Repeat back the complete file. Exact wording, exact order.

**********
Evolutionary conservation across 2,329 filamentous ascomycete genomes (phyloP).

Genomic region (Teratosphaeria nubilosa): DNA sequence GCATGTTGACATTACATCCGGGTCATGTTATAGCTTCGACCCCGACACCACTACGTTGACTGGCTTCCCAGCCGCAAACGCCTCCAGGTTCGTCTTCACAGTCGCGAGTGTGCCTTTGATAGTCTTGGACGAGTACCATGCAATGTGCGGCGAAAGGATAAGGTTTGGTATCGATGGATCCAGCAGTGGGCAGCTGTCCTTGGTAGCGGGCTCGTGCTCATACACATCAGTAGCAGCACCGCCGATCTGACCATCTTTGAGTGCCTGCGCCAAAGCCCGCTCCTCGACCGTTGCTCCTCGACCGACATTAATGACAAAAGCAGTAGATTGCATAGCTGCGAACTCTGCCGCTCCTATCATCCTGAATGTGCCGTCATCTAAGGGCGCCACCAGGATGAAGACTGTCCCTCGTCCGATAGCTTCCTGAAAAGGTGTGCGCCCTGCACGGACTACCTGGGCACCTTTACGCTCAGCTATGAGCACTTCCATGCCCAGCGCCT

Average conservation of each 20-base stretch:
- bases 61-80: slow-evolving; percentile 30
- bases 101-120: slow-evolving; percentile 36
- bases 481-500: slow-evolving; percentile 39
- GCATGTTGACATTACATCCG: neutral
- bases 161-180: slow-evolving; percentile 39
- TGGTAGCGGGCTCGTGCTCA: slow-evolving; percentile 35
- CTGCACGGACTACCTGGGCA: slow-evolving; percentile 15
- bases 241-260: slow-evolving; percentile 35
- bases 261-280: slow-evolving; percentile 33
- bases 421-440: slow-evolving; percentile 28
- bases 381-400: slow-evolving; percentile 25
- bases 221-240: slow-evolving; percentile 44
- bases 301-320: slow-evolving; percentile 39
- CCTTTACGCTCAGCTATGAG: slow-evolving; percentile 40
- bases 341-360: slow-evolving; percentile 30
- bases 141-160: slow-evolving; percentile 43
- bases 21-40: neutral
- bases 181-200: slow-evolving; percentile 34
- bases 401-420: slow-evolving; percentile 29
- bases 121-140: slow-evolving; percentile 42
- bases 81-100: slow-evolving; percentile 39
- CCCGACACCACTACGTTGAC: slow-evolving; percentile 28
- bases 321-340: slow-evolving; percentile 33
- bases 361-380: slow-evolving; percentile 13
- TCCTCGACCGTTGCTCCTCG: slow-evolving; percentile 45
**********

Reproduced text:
Evolutionary conservation across 2,329 filamentous ascomycete genomes (phyloP).

Genomic region (Teratosphaeria nubilosa): DNA sequence GCATGTTGACATTACATCCGGGTCATGTTATAGCTTCGACCCCGACACCACTACGTTGACTGGCTTCCCAGCCGCAAACGCCTCCAGGTTCGTCTTCACAGTCGCGAGTGTGCCTTTGATAGTCTTGGACGAGTACCATGCAATGTGCGGCGAAAGGATAAGGTTTGGTATCGATGGATCCAGCAGTGGGCAGCTGTCCTTGGTAGCGGGCTCGTGCTCATACACATCAGTAGCAGCACCGCCGATCTGACCATCTTTGAGTGCCTGCGCCAAAGCCCGCTCCTCGACCGTTGCTCCTCGACCGACATTAATGACAAAAGCAGTAGATTGCATAGCTGCGAACTCTGCCGCTCCTATCATCCTGAATGTGCCGTCATCTAAGGGCGCCACCAGGATGAAGACTGTCCCTCGTCCGATAGCTTCCTGAAAAGGTGTGCGCCCTGCACGGACTACCTGGGCACCTTTACGCTCAGCTATGAGCACTTCCATGCCCAGCGCCT

Average conservation of each 20-base stretch:
- bases 61-80: slow-evolving; percentile 30
- bases 101-120: slow-evolving; percentile 36
- bases 481-500: slow-evolving; percentile 39
- GCATGTTGACATTACATCCG: neutral
- bases 161-180: slow-evolving; percentile 39
- TGGTAGCGGGCTCGTGCTCA: slow-evolving; percentile 35
- CTGCACGGACTACCTGGGCA: slow-evolving; percentile 15
- bases 241-260: slow-evolving; percentile 35
- bases 261-280: slow-evolving; percentile 33
- bases 421-440: slow-evolving; percentile 28
- bases 381-400: slow-evolving; percentile 25
- bases 221-240: slow-evolving; percentile 44
- bases 301-320: slow-evolving; percentile 39
- CCTTTACGCTCAGCTATGAG: slow-evolving; percentile 40
- bases 341-360: slow-evolving; percentile 30
- bases 141-160: slow-evolving; percentile 43
- bases 21-40: neutral
- bases 181-200: slow-evolving; percentile 34
- bases 401-420: slow-evolving; percentile 29
- bases 121-140: slow-evolving; percentile 42
- bases 81-100: slow-evolving; percentile 39
- CCCGACACCACTACGTTGAC: slow-evolving; percentile 28
- bases 321-340: slow-evolving; percentile 33
- bases 361-380: slow-evolving; percentile 13
- TCCTCGACCGTTGCTCCTCG: slow-evolving; percentile 45